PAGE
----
Heartbreaking Read(s): The Participant Who’ll Never Tell Us His Story

A news story about a police officer (in Salt Lake City!) manhandling an ER nurse for RESISTING HIS AUTHORITAY!!! seemed almost too on-the-nose as an analogy for life during the Trump Occupancy. But there are real people at the heart of this metaphor, and the Washington Post followed up:

William Gray, a commercial truck driver and reserve police officer, died late Monday of the injuries he suffered when a fiery July 26 crash left him with burns over nearly half his body, University of Utah Health spokeswoman Suzanne Winchester said.

Gray was unconscious at the Salt Lake City hospital when police detective Jeff Payne asked to draw his blood hours after the crash.

Nurse Alex Wubbels refused because hospital policy required a warrant or patient consent. Payne handcuffed her and dragged her outside.

Gray was hauling a load of sand in northern Utah when a pickup truck speeding away from police crossed the center line and hit his truck head-on, causing an explosion. State police had been trying to pull over the pickup driver after several people called 911 to report he was driving recklessly.

Gray was not suspected of wrongdoing.

The pickup driver, Marcos Torres, 26, died in the crash, and Utah police routinely collect such evidence from everyone involved in fatal crashes.

Dramatic video of Wubbels’ arrest caught widespread attention online amid national scrutiny of police use of force. Payne and the supervisor who backed him, Lt. James Tracy, were placed on leave amid internal and criminal investigations…

Gray, 43, served with police in the southeastern Idaho city of Rigby. Chief Sam Tower said he was dedicated to the community of about 4,000 people and plowed snow from a sidewalk last winter so neighborhood kids wouldn’t have to walk in the street.

“Bill was truly the best of mankind,” Rigby police said in a Facebook post. “Always willing to help, always willing to go the extra mile. Bill was a big man, with a bigger heart. Everything about him was generous and kind.”…

Amy Davidson Sorkin, in the New Yorker, explains “What the Utah Good-Nurse, Bad-Cop Video Says About Medical Privacy”:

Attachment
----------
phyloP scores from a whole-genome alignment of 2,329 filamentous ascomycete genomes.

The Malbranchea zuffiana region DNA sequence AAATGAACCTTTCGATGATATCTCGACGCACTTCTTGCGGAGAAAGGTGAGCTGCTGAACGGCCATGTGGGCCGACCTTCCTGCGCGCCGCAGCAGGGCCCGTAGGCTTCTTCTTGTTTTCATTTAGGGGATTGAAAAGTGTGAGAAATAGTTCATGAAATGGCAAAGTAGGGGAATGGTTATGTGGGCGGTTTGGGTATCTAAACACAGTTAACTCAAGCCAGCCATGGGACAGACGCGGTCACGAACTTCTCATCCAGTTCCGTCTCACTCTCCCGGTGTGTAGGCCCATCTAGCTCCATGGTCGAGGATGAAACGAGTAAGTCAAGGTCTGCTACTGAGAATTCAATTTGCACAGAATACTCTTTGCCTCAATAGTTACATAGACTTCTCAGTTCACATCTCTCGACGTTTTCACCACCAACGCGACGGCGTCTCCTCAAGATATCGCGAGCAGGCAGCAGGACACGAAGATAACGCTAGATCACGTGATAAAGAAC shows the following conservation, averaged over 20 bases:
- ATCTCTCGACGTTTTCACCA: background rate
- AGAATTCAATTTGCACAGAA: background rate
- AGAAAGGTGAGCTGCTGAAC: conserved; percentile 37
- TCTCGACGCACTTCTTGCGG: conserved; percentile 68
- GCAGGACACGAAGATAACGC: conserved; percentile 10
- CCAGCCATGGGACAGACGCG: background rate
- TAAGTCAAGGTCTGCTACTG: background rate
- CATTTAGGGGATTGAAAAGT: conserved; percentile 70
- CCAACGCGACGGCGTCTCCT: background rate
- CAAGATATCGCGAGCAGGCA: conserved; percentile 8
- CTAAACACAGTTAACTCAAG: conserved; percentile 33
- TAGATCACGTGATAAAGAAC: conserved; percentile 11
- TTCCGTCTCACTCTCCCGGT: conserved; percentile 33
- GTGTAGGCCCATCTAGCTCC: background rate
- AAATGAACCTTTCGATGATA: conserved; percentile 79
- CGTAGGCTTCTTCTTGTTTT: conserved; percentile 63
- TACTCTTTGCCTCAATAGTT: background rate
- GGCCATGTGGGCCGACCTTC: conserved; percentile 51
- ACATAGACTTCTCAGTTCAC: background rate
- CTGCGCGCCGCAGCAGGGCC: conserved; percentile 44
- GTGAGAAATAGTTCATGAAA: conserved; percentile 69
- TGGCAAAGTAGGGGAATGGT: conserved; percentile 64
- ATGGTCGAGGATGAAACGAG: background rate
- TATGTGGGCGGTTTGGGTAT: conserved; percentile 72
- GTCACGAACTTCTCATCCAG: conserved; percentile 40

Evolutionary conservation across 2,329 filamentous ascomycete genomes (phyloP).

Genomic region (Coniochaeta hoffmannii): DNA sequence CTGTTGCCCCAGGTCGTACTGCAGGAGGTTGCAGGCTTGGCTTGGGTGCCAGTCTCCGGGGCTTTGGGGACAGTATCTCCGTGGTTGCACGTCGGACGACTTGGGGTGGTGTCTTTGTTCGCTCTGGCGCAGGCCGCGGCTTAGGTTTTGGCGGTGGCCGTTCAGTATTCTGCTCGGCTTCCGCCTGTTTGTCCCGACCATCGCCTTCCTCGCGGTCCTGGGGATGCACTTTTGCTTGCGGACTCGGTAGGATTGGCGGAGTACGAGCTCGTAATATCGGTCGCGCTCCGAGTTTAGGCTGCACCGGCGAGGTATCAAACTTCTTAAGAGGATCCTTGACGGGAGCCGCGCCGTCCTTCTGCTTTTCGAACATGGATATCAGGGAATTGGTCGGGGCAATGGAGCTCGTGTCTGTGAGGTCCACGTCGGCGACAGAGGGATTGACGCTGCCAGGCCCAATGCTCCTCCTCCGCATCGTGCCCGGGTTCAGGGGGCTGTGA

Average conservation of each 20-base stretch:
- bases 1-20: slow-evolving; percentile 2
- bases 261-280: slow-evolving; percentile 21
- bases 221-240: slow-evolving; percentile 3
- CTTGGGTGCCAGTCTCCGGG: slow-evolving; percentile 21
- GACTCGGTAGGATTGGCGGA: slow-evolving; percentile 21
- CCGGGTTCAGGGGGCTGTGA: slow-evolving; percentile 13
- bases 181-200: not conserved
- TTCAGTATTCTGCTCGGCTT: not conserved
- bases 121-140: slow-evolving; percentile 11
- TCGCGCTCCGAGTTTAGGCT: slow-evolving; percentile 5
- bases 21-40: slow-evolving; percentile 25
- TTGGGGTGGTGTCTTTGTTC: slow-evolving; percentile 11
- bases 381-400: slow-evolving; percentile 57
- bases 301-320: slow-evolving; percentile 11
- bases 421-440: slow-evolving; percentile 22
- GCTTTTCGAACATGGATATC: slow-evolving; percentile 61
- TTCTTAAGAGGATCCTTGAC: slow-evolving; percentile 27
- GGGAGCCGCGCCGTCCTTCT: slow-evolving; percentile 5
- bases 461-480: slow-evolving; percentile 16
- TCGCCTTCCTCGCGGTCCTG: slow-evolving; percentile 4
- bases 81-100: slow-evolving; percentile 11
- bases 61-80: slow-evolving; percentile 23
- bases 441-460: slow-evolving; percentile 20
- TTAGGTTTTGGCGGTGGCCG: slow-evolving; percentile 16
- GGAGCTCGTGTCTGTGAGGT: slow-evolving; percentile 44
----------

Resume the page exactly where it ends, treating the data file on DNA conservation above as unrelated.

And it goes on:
The story began on July 26th. That day, the police had engaged in a high-speed chase on a highway that ended with a deadly multi-vehicle crash. But this was not a cinematic case of, say, fugitive armed robbers. It began around 2 P.M., when the police received reports of a Chevrolet Silverado driving erratically. As the officers began their pursuit, the Silverado, now on US-89/91, swerved into a semi truck that happened to be on the road, causing an explosion. The driver of the Silverado, Marco Torres, who was twenty-six, was killed instantly. The truck driver, William Gray—who, in one of this story’s many byways, was a reserve police officer in Rigby, Idaho—staggered out of his semi, his clothes and body on fire. He was airlifted to the burn unit. One might wonder why the police wanted his blood, when he was, essentially, a bystander. The Utah police have said that it was meant for Gray’s protection, but Payne, in his report on the incident, obtained by the Salt Lake Tribune, said that the officers who were dealing with the crash wanted to know whether Gray had any “chemical substances” in his system. Another, troubling possibility could be that they were looking for something that might place some of the responsibility for the crash on Gray, in case he complained that the police had been reckless in their pursuit.